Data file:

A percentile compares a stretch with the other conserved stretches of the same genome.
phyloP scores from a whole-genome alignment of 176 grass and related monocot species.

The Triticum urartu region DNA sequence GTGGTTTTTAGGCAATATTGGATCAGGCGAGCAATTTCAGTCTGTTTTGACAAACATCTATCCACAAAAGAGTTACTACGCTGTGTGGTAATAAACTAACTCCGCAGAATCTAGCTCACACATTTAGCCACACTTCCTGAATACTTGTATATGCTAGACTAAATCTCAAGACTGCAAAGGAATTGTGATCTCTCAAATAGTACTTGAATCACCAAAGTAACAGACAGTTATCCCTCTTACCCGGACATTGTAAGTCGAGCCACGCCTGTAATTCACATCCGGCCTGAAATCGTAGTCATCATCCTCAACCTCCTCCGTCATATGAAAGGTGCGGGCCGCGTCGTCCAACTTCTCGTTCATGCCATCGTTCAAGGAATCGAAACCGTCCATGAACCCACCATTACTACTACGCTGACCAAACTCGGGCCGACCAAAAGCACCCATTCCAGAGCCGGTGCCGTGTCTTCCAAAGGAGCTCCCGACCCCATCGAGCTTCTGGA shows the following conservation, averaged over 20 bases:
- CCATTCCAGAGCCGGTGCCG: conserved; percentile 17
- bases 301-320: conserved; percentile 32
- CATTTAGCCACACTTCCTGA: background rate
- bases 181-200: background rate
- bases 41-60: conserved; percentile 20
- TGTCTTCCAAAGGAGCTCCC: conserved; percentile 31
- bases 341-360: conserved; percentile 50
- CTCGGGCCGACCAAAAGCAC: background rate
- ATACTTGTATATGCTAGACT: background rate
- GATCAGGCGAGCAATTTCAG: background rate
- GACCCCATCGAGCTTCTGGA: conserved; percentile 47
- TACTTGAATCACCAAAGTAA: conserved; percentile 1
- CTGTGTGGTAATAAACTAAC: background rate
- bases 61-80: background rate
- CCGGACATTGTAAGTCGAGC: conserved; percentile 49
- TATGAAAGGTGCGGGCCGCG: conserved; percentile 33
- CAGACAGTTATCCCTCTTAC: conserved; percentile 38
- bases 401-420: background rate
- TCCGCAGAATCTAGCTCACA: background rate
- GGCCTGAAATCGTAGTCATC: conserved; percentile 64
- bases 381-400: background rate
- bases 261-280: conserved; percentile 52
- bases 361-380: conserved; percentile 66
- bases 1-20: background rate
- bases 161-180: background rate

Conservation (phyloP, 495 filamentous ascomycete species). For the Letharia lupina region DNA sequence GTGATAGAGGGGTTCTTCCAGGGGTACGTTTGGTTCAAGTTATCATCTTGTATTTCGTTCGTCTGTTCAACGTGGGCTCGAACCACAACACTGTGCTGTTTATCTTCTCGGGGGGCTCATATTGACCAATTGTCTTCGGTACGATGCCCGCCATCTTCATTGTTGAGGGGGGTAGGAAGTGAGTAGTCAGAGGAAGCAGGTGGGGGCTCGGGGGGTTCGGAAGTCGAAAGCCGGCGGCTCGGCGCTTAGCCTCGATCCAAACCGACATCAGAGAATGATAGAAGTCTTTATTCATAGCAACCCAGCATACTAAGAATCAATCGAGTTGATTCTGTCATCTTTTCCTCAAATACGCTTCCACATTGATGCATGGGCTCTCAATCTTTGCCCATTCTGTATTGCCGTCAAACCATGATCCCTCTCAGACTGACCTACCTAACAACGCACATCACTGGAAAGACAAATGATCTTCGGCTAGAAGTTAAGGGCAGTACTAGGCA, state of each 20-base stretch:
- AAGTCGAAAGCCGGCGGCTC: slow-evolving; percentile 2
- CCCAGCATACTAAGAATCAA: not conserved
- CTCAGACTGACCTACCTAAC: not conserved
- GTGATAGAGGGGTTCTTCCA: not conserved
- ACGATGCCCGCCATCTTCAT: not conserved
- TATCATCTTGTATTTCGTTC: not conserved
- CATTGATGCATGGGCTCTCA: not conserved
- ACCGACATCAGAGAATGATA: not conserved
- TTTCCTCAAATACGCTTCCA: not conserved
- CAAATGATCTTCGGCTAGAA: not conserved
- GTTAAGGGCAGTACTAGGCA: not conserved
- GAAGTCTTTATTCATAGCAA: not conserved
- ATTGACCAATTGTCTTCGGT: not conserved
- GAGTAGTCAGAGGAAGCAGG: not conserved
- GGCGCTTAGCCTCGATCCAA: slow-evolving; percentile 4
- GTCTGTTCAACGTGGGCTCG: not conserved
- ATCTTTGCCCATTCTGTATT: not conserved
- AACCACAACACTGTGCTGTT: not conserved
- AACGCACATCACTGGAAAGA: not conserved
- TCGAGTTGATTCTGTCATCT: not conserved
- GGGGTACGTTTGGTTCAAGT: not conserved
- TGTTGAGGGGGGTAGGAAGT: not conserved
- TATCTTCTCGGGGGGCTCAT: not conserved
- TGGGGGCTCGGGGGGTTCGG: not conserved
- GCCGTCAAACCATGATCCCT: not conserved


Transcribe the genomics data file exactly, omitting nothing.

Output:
A percentile compares a stretch with the other conserved stretches of the same genome.
phyloP scores from a whole-genome alignment of 176 grass and related monocot species.

The Triticum urartu region DNA sequence GTGGTTTTTAGGCAATATTGGATCAGGCGAGCAATTTCAGTCTGTTTTGACAAACATCTATCCACAAAAGAGTTACTACGCTGTGTGGTAATAAACTAACTCCGCAGAATCTAGCTCACACATTTAGCCACACTTCCTGAATACTTGTATATGCTAGACTAAATCTCAAGACTGCAAAGGAATTGTGATCTCTCAAATAGTACTTGAATCACCAAAGTAACAGACAGTTATCCCTCTTACCCGGACATTGTAAGTCGAGCCACGCCTGTAATTCACATCCGGCCTGAAATCGTAGTCATCATCCTCAACCTCCTCCGTCATATGAAAGGTGCGGGCCGCGTCGTCCAACTTCTCGTTCATGCCATCGTTCAAGGAATCGAAACCGTCCATGAACCCACCATTACTACTACGCTGACCAAACTCGGGCCGACCAAAAGCACCCATTCCAGAGCCGGTGCCGTGTCTTCCAAAGGAGCTCCCGACCCCATCGAGCTTCTGGA shows the following conservation, averaged over 20 bases:
- CCATTCCAGAGCCGGTGCCG: conserved; percentile 17
- bases 301-320: conserved; percentile 32
- CATTTAGCCACACTTCCTGA: background rate
- bases 181-200: background rate
- bases 41-60: conserved; percentile 20
- TGTCTTCCAAAGGAGCTCCC: conserved; percentile 31
- bases 341-360: conserved; percentile 50
- CTCGGGCCGACCAAAAGCAC: background rate
- ATACTTGTATATGCTAGACT: background rate
- GATCAGGCGAGCAATTTCAG: background rate
- GACCCCATCGAGCTTCTGGA: conserved; percentile 47
- TACTTGAATCACCAAAGTAA: conserved; percentile 1
- CTGTGTGGTAATAAACTAAC: background rate
- bases 61-80: background rate
- CCGGACATTGTAAGTCGAGC: conserved; percentile 49
- TATGAAAGGTGCGGGCCGCG: conserved; percentile 33
- CAGACAGTTATCCCTCTTAC: conserved; percentile 38
- bases 401-420: background rate
- TCCGCAGAATCTAGCTCACA: background rate
- GGCCTGAAATCGTAGTCATC: conserved; percentile 64
- bases 381-400: background rate
- bases 261-280: conserved; percentile 52
- bases 361-380: conserved; percentile 66
- bases 1-20: background rate
- bases 161-180: background rate

Conservation (phyloP, 495 filamentous ascomycete species). For the Letharia lupina region DNA sequence GTGATAGAGGGGTTCTTCCAGGGGTACGTTTGGTTCAAGTTATCATCTTGTATTTCGTTCGTCTGTTCAACGTGGGCTCGAACCACAACACTGTGCTGTTTATCTTCTCGGGGGGCTCATATTGACCAATTGTCTTCGGTACGATGCCCGCCATCTTCATTGTTGAGGGGGGTAGGAAGTGAGTAGTCAGAGGAAGCAGGTGGGGGCTCGGGGGGTTCGGAAGTCGAAAGCCGGCGGCTCGGCGCTTAGCCTCGATCCAAACCGACATCAGAGAATGATAGAAGTCTTTATTCATAGCAACCCAGCATACTAAGAATCAATCGAGTTGATTCTGTCATCTTTTCCTCAAATACGCTTCCACATTGATGCATGGGCTCTCAATCTTTGCCCATTCTGTATTGCCGTCAAACCATGATCCCTCTCAGACTGACCTACCTAACAACGCACATCACTGGAAAGACAAATGATCTTCGGCTAGAAGTTAAGGGCAGTACTAGGCA, state of each 20-base stretch:
- AAGTCGAAAGCCGGCGGCTC: slow-evolving; percentile 2
- CCCAGCATACTAAGAATCAA: not conserved
- CTCAGACTGACCTACCTAAC: not conserved
- GTGATAGAGGGGTTCTTCCA: not conserved
- ACGATGCCCGCCATCTTCAT: not conserved
- TATCATCTTGTATTTCGTTC: not conserved
- CATTGATGCATGGGCTCTCA: not conserved
- ACCGACATCAGAGAATGATA: not conserved
- TTTCCTCAAATACGCTTCCA: not conserved
- CAAATGATCTTCGGCTAGAA: not conserved
- GTTAAGGGCAGTACTAGGCA: not conserved
- GAAGTCTTTATTCATAGCAA: not conserved
- ATTGACCAATTGTCTTCGGT: not conserved
- GAGTAGTCAGAGGAAGCAGG: not conserved
- GGCGCTTAGCCTCGATCCAA: slow-evolving; percentile 4
- GTCTGTTCAACGTGGGCTCG: not conserved
- ATCTTTGCCCATTCTGTATT: not conserved
- AACCACAACACTGTGCTGTT: not conserved
- AACGCACATCACTGGAAAGA: not conserved
- TCGAGTTGATTCTGTCATCT: not conserved
- GGGGTACGTTTGGTTCAAGT: not conserved
- TGTTGAGGGGGGTAGGAAGT: not conserved
- TATCTTCTCGGGGGGCTCAT: not conserved
- TGGGGGCTCGGGGGGTTCGG: not conserved
- GCCGTCAAACCATGATCCCT: not conserved